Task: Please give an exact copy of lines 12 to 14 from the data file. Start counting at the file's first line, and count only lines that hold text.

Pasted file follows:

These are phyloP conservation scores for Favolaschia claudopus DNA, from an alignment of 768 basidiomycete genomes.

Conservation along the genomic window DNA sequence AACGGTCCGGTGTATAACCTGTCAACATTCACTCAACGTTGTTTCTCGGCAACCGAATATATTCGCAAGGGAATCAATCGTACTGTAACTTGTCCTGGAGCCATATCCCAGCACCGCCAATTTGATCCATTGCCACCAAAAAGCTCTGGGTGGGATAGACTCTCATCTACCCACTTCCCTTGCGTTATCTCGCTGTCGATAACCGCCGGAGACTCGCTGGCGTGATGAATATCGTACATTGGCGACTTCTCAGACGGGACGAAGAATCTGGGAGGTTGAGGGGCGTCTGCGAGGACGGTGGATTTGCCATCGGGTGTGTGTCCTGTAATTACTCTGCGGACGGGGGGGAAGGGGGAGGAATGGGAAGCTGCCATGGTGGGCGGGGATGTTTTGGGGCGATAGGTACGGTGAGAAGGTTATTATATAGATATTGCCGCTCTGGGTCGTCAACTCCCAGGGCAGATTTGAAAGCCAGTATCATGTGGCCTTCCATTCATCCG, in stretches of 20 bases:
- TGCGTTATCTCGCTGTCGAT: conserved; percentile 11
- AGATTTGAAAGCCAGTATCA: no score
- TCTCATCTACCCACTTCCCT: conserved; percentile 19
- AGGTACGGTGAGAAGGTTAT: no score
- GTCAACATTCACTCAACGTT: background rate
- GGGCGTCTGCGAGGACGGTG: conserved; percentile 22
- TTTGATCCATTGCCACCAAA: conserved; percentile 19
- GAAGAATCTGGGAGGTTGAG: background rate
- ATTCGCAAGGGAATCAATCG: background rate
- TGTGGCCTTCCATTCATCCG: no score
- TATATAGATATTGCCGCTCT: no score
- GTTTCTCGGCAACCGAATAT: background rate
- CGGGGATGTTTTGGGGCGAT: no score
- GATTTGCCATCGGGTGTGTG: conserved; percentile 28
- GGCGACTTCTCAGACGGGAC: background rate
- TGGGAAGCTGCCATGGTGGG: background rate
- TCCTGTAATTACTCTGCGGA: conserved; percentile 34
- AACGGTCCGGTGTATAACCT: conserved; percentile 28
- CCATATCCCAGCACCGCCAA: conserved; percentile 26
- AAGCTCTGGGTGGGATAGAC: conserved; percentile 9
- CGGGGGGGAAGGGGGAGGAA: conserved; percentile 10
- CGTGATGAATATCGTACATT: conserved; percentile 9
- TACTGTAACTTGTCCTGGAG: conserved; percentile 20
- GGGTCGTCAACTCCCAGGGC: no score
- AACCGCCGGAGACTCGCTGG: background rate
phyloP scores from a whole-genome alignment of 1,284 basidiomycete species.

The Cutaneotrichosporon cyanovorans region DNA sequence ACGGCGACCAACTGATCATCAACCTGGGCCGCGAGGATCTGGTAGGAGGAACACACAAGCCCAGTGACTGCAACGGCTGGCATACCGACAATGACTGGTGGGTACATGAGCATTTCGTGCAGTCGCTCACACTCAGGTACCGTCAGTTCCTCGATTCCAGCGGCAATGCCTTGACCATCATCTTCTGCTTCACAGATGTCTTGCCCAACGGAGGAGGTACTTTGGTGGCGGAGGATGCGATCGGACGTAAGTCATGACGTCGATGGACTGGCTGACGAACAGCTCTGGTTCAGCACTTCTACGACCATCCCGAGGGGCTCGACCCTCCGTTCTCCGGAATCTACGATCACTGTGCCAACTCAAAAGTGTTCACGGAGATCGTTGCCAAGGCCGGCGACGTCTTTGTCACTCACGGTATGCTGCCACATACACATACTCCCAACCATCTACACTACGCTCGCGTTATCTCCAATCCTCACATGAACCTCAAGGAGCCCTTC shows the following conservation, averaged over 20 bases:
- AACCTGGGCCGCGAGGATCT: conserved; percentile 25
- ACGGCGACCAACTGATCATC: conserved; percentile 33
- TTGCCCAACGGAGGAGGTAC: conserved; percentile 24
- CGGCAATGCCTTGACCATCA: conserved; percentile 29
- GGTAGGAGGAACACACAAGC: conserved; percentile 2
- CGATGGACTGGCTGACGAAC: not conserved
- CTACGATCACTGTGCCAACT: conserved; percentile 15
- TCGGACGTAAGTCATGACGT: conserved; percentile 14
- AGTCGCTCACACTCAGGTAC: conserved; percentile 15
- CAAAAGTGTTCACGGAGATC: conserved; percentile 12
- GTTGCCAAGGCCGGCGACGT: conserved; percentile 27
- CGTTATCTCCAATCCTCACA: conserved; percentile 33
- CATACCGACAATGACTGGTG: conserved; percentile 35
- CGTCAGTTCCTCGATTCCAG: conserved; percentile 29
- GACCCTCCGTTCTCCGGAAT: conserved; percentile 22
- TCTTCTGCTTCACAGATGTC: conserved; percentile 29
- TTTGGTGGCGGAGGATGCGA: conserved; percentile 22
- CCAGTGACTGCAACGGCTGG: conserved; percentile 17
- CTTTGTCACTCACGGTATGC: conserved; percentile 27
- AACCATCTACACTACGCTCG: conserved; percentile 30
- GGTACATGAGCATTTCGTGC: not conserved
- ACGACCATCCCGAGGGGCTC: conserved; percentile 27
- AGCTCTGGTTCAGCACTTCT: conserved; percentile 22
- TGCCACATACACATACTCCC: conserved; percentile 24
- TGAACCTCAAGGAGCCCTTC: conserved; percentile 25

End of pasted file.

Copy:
- TGTGGCCTTCCATTCATCCG: no score
- TATATAGATATTGCCGCTCT: no score
- GTTTCTCGGCAACCGAATAT: background rate